NBC on Monday returned to its Radio City upfront stomping grounds, laying out a 2012-13 prime-time schedule designed to tickle viewers’ funny bones. But before the network could get the ball rolling on its comedy-heavy slate, NBC entertainment chairman Bob Greenblatt had some sobering news for 30 Rock fans.
Speaking to a crowd of media buyers and clients, Greenblatt said that the fall run of 13 episodes would be 30 Rock’s last, adding that the series will end after seven seasons with a one-hour finale.
Greenblatt said he thinks 30 Rock creator Tina Fey is a comedic genius. “We hope she has a home at NBC for years to come," he said.
Greenblatt’s announcement was a bit of a reversal of comments he made on Sunday afternoon when he told reporters that a decision on the fate of 30 Rock was still up in the air. During that same call, the NBC exec said that the exiled Community could earn a longer order if it draws a crowd in its new Friday 8:30 p.m. time slot.
While fans may have been surprised by the news, 30 Rock star Alec Baldwin last month intimated that the much of the NBC prime time lineup was on its last legs. “The truth of the matter is that NBC is in its predicament,” Baldwin said at an April 16 National Press Club luncheon. “But unfortunately to [get out of it] they’re probably going to have to cancel most of the shows they have on their air now.”
With 10 comedies on the roster, including four new entries, NBC is practically doubling down on sitcoms. In the fall of 2011, the network had six comedies on its prime-time schedule, although that number would fall to five with the Oct. 5 cancelation of Free Agents.
The crowd reacted generously to clips from the new batch of comedies, with the biggest laughs being doled out for the Matthew Perry series Go On and the antic Justin Kirk effort Animal Practice. NBC entertainment president Jennifer Salke noted that Animal Practice co-star Crystal, who plays “a bundle of mischief named Dr. Zaius,” was the highest-testing new NBC character of this development season.
For the uninitiated, Crystal is a capuchin monkey.
The new comedies will air on Tuesday and Wednesday nights, and Greenblatt hopes all four series will get a lift from NBC’s one-two punch of Sunday Night Football and an autumn cycle of The Voice.
That said, Thursday nights remain a bit of an enigma, with 30 Rock retaking the anchor slot, leading into Up All Night, The Office and Parks and Recreation. While The Office is NBC’s top-rated scripted program, the rest of the lineup underperforms. And while 10 p.m. Thursday was once the home of stalwart dramas Hill Street Blues, L.A. Law and ER, NBC has thrown in the towel in 2012, slotting the newsmagazine Rock Center With Brian Williams into the former “Must See TV” capstone.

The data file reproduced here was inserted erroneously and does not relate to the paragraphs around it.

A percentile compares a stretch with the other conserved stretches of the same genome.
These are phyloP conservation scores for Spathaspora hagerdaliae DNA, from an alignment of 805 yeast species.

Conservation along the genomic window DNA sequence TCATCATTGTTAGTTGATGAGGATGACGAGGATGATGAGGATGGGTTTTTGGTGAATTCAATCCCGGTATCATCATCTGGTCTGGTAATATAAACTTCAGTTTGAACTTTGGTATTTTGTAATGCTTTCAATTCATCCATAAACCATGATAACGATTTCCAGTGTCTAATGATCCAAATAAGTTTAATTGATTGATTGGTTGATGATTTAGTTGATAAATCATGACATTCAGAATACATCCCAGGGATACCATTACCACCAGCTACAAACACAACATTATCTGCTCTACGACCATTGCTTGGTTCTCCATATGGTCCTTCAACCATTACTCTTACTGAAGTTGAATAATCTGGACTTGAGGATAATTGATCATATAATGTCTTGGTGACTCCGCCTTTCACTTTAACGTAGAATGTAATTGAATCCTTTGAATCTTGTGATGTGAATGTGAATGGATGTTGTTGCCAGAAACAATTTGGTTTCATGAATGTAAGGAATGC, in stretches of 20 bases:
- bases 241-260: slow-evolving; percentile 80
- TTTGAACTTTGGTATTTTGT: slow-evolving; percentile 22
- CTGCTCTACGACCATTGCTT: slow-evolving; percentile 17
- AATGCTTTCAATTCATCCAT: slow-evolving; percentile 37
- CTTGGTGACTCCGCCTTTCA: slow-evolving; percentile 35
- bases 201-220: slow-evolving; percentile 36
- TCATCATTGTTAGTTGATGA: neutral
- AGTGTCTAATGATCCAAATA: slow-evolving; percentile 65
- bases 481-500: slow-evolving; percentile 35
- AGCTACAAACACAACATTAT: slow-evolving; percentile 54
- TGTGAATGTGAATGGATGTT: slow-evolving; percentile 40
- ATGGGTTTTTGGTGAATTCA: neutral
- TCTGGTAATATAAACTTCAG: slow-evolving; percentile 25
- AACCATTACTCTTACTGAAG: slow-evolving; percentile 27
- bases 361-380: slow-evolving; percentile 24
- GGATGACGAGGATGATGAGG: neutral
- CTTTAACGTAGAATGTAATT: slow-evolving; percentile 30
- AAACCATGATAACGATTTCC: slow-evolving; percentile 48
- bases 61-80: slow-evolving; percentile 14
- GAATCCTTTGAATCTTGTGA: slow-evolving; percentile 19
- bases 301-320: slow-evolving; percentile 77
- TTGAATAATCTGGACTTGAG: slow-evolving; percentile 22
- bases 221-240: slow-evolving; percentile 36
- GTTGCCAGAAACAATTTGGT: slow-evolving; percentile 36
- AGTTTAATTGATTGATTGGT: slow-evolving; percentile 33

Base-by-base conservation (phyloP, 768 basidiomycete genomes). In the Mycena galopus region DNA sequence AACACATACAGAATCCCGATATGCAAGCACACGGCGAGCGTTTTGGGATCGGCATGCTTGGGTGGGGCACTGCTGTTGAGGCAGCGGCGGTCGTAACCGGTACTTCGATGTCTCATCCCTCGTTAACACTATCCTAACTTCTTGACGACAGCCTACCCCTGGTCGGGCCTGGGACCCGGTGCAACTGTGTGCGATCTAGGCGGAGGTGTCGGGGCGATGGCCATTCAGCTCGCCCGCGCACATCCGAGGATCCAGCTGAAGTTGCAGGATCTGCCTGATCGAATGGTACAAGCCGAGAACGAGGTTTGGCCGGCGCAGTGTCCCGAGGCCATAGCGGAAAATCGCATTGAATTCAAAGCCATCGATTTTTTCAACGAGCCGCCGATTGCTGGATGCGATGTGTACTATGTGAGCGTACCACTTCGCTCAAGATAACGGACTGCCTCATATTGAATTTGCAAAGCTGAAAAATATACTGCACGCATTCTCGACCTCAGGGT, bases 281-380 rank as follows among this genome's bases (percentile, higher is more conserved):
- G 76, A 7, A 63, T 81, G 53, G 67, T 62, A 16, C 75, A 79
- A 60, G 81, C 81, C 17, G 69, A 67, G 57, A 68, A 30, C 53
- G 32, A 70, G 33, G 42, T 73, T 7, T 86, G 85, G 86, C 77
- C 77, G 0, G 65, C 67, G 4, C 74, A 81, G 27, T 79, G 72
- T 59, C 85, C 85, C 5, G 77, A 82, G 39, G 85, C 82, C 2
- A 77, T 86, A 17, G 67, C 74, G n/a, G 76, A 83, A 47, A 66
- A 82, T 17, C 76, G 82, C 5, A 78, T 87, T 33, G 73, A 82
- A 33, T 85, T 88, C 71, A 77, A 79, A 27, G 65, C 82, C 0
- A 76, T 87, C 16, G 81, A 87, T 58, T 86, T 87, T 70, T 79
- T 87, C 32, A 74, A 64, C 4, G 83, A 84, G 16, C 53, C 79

The peripatetic Rock Center is averaging 3.82 million viewers and a 0.9 in the adults 18-49 demo.
Incidentally, while NBC aired just three Thursday 10 p.m. dramas from 1980-2009, this season alone has been marked by three failed launches in the time slot: Prime Suspect, The Firm and Awake.
Clips of NBC’s midseason comedies look less promising. Save Me stars a hypercaffeinated Anne Heche as a woman who braves a near-death experience only to emerge as some sort of latter-day prophet, while frat fave Dane Cook helms Next Caller, a single-camera strip about an edgy satellite radio host.
The most buzzworthy new NBC drama is J.J. Abrams’ Revolution, which inherits the plum post-Voice slot from Smash. (The sophomore musical drama is being tucked away until winter 2013, when it will air in 15-18 consecutive episodes.)
“We went to the man who’s synonymous with ‘outside the box,’” Salke said. Abrams’ previous NBC series, the 2010 spy drama Undercovers, was canceled 11 episodes into a 13-episode run.
Also earning a production credit on Revolution is Supernatural creator Eric Kripke. According to research firm Networked Insights, “Kripke is generating the majority of the positive viewer interest” behind Revolution. That said, J.J. Abrams fatigue may have set in among viewers who sampled Undercovers or this season’s Alcatraz (Fox), and the failure of the recent NBC psychodrama/procedural Awake suggests that complex serial dramas may no longer have a home on broadcast TV.
Wrapping up the network’s drama slate, Greenblatt noted that principal photography on Mockingbird Lane, NBC’s reboot of The Munsters, will begin next month. Instead of a 30-minute sitcom, the new effort will be reimagined as a one-hour drama.
Early in the presentation, Greenblatt sounded a familiar refrain. “I keep harping on how long it’s going to take to rebuild this network,” he said. “But we’re going to do it, I promise.”
For a comprehensive rundown of NBC’s fall schedule, click here.